From Bruins players to fans, the impeding lockout is on everyone's mind these days. Dennis Seidenberg even stated outright at yesterday's Rock & Jock Softball game that he'd like to play for Mannheim in Germany if the players do not return to NHL ice to start the 2012-2013 season. Based on the fact that the players and owners can't even seem to sit down together for more than 90 minutes at a time 22 days before the players are scheduled to be locked out, It's probably time to start being reasonable about the fact that we might not see the spoked-B in the TD Garden within the next few months.
During the last lockout, the AHL was a popular destination for young NHL stars looking to keep their skills honed. While Providence didn't exactly reap the talents of the Boston club - only three players made the drive down 95 to spend the season at the Dunk - other locally-based minor league teams saw a limited amount of star talent added to their rosters.
So where will loyal fans of the Black-and-Gold turn to, to get their hockey fix? Where will everyone be able to watch the fan favorites in action? Don't go counting on Providence for that one.
Of the Bruins that played in Boston in 2003-2004, Patrice Bergeron, Colton Orr and Kris Venarsky were the only three that wound up in Providence. Other players saw their careers end with the lockout, retiring quietly - or loudly, in P.J. Stock's case. Some players sought ice time in the EIHL, the SEL, the Swiss-A, or Czech Extraliga, and some just took the year off from pro hockey.
A team just up the road in Lowell, the Lock Monsters, had a similar situation: two big young stars and a few lesser NHLers in Eric Staal, Chuck Kobasew, Colin Forbes and Mike Commodore. The AHL champs that year, the Philadelphia Phantoms, took on Todd Fedoruk, as well as youngsters Joni Pitkanen and Dennis Seidenberg. The trend seemed to be younger players, not well-established NHLers - and the well established NHLers that ended up in the AHL during the lockout were usually older guys whose career was on the decline.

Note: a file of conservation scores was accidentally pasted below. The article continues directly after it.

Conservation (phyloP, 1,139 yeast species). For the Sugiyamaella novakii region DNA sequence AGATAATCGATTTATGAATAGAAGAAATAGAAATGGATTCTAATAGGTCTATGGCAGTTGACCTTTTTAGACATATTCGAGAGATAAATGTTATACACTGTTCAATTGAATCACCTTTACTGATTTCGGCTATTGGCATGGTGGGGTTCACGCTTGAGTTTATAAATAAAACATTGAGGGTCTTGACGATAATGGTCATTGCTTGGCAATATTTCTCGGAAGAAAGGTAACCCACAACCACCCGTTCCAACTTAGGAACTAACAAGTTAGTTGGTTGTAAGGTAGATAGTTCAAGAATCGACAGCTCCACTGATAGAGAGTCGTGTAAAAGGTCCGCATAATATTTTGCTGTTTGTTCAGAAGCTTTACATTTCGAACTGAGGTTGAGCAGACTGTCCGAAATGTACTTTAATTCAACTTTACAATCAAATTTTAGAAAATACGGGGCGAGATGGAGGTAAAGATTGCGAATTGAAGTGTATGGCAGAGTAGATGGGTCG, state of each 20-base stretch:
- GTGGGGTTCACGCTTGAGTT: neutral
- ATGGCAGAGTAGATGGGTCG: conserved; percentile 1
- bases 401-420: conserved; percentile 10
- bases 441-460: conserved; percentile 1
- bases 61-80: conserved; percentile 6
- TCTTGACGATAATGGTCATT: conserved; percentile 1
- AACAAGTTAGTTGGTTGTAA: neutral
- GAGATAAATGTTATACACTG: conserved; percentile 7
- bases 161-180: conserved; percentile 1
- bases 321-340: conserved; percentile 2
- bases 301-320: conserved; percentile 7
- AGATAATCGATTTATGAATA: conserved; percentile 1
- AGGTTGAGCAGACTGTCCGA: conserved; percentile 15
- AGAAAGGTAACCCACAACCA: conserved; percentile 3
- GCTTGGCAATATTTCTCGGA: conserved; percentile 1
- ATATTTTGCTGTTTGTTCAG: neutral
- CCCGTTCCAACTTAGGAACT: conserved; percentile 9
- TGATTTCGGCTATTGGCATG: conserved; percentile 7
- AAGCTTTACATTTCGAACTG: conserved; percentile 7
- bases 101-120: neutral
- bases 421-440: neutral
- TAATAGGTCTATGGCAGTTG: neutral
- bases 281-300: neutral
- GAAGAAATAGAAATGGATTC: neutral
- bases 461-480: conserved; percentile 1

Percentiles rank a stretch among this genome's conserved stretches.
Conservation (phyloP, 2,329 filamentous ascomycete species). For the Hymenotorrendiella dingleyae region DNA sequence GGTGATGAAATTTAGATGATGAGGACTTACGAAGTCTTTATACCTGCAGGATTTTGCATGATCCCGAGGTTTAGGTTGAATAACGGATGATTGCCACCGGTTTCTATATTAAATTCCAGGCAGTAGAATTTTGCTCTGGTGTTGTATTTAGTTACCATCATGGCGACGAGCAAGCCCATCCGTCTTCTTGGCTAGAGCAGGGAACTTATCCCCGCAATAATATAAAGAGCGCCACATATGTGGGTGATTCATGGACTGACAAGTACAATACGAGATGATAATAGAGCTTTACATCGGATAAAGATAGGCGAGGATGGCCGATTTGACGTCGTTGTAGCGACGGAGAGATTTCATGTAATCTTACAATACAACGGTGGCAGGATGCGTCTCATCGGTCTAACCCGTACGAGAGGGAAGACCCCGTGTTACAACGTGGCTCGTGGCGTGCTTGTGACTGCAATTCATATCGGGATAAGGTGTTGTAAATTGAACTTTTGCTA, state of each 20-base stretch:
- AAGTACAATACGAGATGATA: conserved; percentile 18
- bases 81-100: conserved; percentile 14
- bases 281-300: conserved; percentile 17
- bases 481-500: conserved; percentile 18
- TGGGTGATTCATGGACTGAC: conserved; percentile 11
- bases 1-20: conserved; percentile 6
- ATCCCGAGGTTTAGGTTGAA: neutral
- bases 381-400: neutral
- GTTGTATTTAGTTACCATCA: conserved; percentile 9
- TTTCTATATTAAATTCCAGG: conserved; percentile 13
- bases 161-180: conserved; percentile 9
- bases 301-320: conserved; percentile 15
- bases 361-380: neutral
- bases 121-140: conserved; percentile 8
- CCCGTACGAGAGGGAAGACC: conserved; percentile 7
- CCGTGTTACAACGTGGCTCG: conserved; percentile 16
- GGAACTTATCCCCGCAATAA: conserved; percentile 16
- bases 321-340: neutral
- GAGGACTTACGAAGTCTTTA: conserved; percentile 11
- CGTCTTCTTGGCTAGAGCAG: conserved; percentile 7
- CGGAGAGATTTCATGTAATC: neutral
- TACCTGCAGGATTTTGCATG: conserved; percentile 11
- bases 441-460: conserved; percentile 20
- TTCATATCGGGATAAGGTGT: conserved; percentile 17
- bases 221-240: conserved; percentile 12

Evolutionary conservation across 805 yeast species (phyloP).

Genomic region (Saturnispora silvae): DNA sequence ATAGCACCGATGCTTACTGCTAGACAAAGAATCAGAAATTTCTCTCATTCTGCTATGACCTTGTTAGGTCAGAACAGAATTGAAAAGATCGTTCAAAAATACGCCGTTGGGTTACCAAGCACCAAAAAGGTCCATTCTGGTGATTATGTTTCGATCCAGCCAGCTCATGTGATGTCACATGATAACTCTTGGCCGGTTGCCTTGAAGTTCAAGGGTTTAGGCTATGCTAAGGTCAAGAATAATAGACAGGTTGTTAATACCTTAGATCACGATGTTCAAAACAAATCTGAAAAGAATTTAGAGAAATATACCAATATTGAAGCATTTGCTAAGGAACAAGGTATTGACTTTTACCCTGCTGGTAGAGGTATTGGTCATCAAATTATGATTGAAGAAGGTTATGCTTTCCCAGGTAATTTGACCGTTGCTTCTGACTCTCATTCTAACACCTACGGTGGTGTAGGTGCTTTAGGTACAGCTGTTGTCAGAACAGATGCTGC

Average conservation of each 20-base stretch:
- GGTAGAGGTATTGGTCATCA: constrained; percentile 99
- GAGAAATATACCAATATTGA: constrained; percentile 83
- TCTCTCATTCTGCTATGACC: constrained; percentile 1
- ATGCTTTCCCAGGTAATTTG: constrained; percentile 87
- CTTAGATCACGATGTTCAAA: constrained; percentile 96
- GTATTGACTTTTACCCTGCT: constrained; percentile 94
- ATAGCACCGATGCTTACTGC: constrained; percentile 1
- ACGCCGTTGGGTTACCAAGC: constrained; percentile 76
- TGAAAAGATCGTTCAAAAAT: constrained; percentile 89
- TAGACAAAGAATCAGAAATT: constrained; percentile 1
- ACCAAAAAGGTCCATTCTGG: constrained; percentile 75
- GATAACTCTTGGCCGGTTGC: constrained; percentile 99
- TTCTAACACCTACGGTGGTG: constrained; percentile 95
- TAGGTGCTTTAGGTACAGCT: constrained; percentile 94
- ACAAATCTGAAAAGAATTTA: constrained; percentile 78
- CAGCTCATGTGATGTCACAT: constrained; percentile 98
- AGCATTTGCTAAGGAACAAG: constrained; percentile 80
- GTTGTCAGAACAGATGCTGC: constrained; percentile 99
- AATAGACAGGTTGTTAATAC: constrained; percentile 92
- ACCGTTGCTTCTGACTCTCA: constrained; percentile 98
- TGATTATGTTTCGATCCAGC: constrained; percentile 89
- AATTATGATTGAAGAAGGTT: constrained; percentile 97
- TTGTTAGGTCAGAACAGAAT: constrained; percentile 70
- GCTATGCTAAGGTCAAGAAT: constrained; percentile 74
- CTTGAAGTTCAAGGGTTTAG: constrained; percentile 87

Although the thought of being able to see multitudes of NHL players descend on the AHL to play in 2012-2013 is a nice one, the core reason for the league's existence will prevent that from happening any more than it did in 04-05. In 04-05, there were a multitude of players in the same situation that Jared Knight, Ryan Spooner, and other first-year-pros will be this year. In Providence, Nate Thompson, Brad Boyes, and Milan Jurcina were all playing their first professional seasons. Down in Hershey, Johnny Boychuk was establishing himself as a good young defenseman in Colorado's system in his first pro year.
The AHL has rules in place to prevent "stacking" of its teams, namely rule 5.1, entitled "eligible players."
Of the 18 skaters (not counting two goaltenders) that teams may dress for a regular-season game, at least 13 must be qualified as "development players." Of those 13, 12 must have played in 260 or fewer professional games (including AHL, NHL, IHL and European elite leagues), and one must have played in 320 or fewer professional games. All calculations for development status are based on regular-season totals as of the start of the season.
So basically, there can only be a maximum of six skaters per team with more than 260 pro games of experience, and one of those six can't have played more than 320 games. The AHL is first and foremost a development league. When the lockout ends, as it inevitably will, the players like Knight and Spooner who are trying to use this time to make the NHL club full time in '13-'14 would be the ones to lose out if a multitude of Bruins decided that the AHL was the way to go.
If the players are locked out, start researching feeds of overseas leagues - that's likely where the majority who decide to play this coming season will end up. Otherwise, get ready to enjoy a year of Knight, Spooner, Trotman and maybe one or two additions from the big league lighting up the AHL. It's going to be a good one.